quenching


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Related to quenching: tempering, quenching oil

quenching

 [kwench´ing]
extinguishing, suppressing, or diminishing a physical property, as the rapid chilling of a hot metal by plunging it into cold liquid. The term is frequently used to describe decrease of fluorescence from an excited molecule by other molecules that absorb some of the energy, which would otherwise be emitted as light. In several specific applications, it is used in liquid scintillation counting to denote any process that results in a decrease in number or intensity of the light flashes produced, thus lowering the amount of energy recorded, and it is also used to describe the termination of secondary and subsequent ionizations in a detector to give the detector time to become sensitive again.

quench·ing

(kwench'ing),
1. The process of extinguishing, removing, or diminishing a physical property such as heat or light, for example, rapidly cooling a hot metal rapidly by plunging it into water or oil.
2. In beta liquid scintillation counting, the shifting of the energy spectrum from a true to a lower energy; it is caused by a variety of interfering materials in the counting solution, including foreign chemicals and coloring agents.
3. The process of stopping a chemical or enzymatic reaction.
[M. E. quenchen, fr. O.E. ācwencan]

quench·ing

(kwench'ing)
1. The process of extinguishing, removing, or diminishing a physical property such as heat or light.
2. In beta liquid scintillation counting, the shifting of the energy spectrum from a true to a lower energy; it is caused by a variety of interfering materials in the counting solution.
3. The process of stopping a chemical or enzymatic reaction.
[M. E. quenchen, fr. O.E. ācwencan]

quench·ing

(kwench'ing)
1. The process of extinguishing, removing, or diminishing a physical property such as heat or light.
2. Process of stopping a chemical reaction.
[M. E. quenchen, fr. O.E. ācwencan]
References in periodicals archive ?
For the dynamic fluorescence quenching, its binding constant (KA) and the number of binding site (n) could be obtained by using the following Lineweaver-Burk equation:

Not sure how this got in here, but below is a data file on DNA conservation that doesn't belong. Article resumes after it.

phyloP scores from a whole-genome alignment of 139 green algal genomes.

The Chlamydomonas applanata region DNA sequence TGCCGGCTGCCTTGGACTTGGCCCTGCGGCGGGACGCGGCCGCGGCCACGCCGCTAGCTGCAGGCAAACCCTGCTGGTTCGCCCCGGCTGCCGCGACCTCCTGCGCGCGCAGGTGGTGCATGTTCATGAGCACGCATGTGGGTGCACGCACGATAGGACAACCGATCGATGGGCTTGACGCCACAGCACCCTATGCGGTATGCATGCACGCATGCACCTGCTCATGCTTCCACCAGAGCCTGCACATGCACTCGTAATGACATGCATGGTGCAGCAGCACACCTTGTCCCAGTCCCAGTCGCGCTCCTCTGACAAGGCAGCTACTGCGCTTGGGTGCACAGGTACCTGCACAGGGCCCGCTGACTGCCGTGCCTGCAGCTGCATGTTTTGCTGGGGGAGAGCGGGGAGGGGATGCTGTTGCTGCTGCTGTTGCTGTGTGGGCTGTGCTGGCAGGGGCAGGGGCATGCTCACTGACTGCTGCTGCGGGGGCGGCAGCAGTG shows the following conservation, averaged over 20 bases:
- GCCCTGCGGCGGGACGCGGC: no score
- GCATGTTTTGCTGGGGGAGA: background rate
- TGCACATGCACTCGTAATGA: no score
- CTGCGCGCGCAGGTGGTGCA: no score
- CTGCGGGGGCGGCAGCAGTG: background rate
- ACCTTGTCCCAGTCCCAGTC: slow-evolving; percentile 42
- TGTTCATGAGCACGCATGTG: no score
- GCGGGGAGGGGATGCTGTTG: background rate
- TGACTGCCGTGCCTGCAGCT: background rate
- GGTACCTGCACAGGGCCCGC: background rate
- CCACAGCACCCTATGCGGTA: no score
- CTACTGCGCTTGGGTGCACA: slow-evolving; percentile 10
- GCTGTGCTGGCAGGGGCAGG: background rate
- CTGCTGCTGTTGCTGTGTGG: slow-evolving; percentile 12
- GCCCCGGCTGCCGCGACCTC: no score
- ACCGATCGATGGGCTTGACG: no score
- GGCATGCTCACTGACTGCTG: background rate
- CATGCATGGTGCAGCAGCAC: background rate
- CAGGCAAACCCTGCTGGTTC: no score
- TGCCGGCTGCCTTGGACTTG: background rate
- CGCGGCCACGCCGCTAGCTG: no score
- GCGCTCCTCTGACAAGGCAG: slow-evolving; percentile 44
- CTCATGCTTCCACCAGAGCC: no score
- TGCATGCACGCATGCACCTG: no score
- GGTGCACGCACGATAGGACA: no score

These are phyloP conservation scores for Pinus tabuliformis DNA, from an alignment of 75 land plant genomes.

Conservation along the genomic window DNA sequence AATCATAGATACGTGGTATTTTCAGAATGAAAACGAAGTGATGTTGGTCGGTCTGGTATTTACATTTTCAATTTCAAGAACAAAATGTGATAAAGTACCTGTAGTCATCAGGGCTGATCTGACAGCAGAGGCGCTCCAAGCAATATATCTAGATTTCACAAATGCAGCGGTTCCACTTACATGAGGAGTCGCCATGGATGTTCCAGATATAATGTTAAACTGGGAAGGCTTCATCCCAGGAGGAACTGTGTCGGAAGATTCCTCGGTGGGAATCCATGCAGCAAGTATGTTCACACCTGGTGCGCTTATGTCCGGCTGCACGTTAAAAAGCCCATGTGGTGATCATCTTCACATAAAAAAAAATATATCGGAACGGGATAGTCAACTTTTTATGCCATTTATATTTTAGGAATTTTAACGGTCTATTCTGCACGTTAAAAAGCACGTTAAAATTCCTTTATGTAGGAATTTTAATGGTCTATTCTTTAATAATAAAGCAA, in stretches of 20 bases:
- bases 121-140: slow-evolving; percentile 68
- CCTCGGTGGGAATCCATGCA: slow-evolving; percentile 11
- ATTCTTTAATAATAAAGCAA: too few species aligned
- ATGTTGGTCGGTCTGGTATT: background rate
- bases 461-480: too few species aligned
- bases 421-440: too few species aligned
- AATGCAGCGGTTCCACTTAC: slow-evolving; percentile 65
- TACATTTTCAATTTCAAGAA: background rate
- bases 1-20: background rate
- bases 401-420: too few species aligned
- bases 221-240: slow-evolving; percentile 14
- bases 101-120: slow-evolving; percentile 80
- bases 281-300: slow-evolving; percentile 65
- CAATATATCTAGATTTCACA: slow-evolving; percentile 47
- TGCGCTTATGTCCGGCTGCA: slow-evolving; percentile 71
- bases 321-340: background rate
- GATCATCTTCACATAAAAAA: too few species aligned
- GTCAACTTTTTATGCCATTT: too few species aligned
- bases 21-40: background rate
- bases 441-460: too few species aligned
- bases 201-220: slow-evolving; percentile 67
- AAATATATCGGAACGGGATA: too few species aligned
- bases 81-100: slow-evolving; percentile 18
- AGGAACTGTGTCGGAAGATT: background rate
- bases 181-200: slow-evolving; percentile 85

The transient heat transfer within the plate during quenching can be described mathematically by an appropriate form of Fourier's heat conduction equation (1).
This additional numerical feature is definitely justified for ensuring expected quenching phenomena.
A short time-scale suggests that we need to look for external physical processes that are fast in quenching. Another important result of the work is that internal and external processes do not act independently of each other in shutting-off the star formation."
The heat transfer inside the solid during quenching process could be described by heat equation and corresponding boundary conditions[12], assuming no heat generation during quenching process:
In summary, the dry quenching of coke introduced in 1976 is now used at a number of plants.
There are two cooling conditions including air cooling from exit position to quenching region and water cooling during online quenching of profiles.
Collisional Quenching. When an additional constituent is added into a solution of a fluorescent species normally fluorescence quenching occurs.
It is expected that the fluorescence quenching behavior in the melting flow in the TSE should be similar to that in the organic solution.
In this article, the authors present the cooling influence in ultrasonic field on the mechanical properties of a dual-phase steel with 0.09% C and 1.90% Mn obtained by intercritical quenching. The heat treatment consisted of heating to 740[degrees]C, maintaining for 30 minutes and then cooling in water and water in ultrasonic field.
"Quenching" refers to the tricky process of cooling equipment to the required temperature in the heat treatment of metal alloys.